Let’s Play Sheriff and Tully. I’ll Be Sheriff.

Tully & SheriffAs many of you know, we lost our beloved dog Tully this summer. We didn’t plan on getting another dog, but Sheriff started showing signs of separation anxiety (he and Tully were litter mates), and we finally relented.

So in September we got a puppy from our friends. The puppy was their favorite of the litter. Our friends gave him the name Primo in honor of his first born status.

Primo & Sheriff 2

As you can see from the photos above, there is a slight resemblance between Primo and Tully. Yet while friends commented on the similarities, I didn’t see it.

Or more accurately, I didn’t want to acknowledge it. We didn’t pick Primo because of the resemblance. And no dog was ever going to replace Tully.

After last weekend, I’m ready to admit it. Jeez, Primo reminds me of Tully!

We took him out to the beach for the first time last weekend. He quickly fell into the same pattern as Tully did. Sheriff fetches the ball and Primo attacks Sheriff. Tully used to get into a crouch, wait for Sheriff to get close enough and then pounce.

It made me wonder if Sheriff’s personality was so strong that any new dog would by necessity end up playing the role Tully had played.

Dana’s Uncle Jim had a funny take on it. He imagined a conversation between the two dogs that might go something like this:

Sheriff: Hey Primo, I’ve got an idea. Let’s play “Sheriff and Tully.” I’ll be Sheriff.

Primo: Oh man, I wanted to be Sheriff this time.

Sheriff: Sorry. You can be Sheriff tomorrow.

Primo (under his breathe): Man, you always say that.

It was a blast. It was great to see Sheriff enjoying himself and to know that his new buddy was helping all of us both move on and remember Tully at the same time.

More adorable puppy photos on Flickr.

Gnomedex this Weekend

I’m heading up to Seattle this weekend for Gnomedex. Josh Bancroft was kind enough to include me in the Best of Ignite Portland session.

Like my Ignite Portland presentation, this won’t be on any of the familiar topics of mobile development or web site performance. Instead I’ll be talking about Nissan’s Cup Noodle.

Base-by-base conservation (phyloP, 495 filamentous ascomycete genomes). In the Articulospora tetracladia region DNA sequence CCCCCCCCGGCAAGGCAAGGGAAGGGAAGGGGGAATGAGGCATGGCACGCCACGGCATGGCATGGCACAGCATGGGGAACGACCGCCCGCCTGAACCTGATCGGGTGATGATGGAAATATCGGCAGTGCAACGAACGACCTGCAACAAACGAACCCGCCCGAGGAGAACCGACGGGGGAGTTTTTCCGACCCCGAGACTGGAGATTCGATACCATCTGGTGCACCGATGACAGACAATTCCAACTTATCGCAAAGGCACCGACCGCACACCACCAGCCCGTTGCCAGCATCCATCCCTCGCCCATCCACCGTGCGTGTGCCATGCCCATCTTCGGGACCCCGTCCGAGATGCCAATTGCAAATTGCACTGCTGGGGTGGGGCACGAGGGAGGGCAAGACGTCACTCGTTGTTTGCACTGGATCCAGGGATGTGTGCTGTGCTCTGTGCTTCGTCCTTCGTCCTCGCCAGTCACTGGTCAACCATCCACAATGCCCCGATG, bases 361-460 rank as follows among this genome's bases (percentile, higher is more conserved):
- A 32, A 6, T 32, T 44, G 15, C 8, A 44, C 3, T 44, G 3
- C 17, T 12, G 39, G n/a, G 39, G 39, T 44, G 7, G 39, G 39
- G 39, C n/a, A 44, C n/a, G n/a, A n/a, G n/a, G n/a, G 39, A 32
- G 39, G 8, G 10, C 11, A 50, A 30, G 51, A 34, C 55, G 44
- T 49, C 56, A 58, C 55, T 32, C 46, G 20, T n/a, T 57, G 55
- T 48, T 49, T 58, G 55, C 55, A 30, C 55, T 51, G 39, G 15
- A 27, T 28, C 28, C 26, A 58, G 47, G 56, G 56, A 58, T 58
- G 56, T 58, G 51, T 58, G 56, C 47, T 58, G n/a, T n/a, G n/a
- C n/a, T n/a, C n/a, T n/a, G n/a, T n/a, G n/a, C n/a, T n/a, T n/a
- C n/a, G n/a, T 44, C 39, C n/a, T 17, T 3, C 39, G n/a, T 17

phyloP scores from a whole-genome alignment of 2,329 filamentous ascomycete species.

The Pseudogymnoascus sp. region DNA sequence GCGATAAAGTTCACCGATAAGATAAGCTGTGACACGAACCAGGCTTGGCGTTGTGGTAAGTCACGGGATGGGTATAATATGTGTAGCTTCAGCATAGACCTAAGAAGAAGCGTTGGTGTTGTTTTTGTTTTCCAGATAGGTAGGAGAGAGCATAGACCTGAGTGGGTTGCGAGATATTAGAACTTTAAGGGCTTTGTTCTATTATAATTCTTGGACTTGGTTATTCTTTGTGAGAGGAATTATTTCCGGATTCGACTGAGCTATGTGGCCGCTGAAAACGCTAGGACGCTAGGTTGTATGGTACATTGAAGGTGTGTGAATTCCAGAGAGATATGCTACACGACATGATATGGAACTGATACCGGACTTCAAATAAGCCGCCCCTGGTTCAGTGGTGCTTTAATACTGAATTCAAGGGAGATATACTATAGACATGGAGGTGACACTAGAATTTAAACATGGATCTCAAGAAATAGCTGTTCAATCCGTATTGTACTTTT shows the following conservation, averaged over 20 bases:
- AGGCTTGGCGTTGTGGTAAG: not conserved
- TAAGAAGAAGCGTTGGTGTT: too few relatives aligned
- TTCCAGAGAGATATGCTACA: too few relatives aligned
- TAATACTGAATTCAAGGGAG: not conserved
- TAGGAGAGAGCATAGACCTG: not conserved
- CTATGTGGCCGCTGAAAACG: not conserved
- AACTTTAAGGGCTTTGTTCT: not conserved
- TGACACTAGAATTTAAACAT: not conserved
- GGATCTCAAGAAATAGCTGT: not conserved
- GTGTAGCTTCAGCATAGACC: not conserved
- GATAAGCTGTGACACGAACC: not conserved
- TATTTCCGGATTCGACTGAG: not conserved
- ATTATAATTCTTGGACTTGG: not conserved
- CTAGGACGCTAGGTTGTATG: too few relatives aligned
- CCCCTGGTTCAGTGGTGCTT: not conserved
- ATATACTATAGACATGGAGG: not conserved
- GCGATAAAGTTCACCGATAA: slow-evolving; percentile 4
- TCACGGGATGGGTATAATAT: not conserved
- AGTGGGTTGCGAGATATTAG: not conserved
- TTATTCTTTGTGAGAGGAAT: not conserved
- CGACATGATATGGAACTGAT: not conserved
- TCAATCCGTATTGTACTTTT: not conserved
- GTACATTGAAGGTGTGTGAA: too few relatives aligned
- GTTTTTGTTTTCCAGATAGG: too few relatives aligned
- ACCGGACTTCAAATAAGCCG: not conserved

It’s a fun five minute presentation. It will be interesting to see how it is received at 9 am in the morning at a conference instead of in the evening at a theater pub with a, well let’s just say, happy audience.

If you’re attending Gnomedex, let me know. I’ll be watching Twitter while I’m up there.

Dangers of Context-based Advertising

Someone recently pointed me to this funny blog post entitled “15 Unfortunately Placed Ads” (Some of the content is a bit risqué).

The humor of the ad placements alone isn’t enough to warrant a blog post. Instead what interested me was the online ads were almost certainly placed by software attempting to match keywords.

One of the example is a Folgers Coffee ad placed next to an article entitled “Coffee Might Trigger Heart Attack in Some.” Folgers likely bought ads to be placed on Yahoo’s content network whenever the word “coffee” showed up. However, they probably wouldn’t chose to place their ad next to this story if given the opportunity to chose.

This is the danger of context-based advertising. The current filters are not smart enough to know whether or not the true context of the content is conducive to the advertising.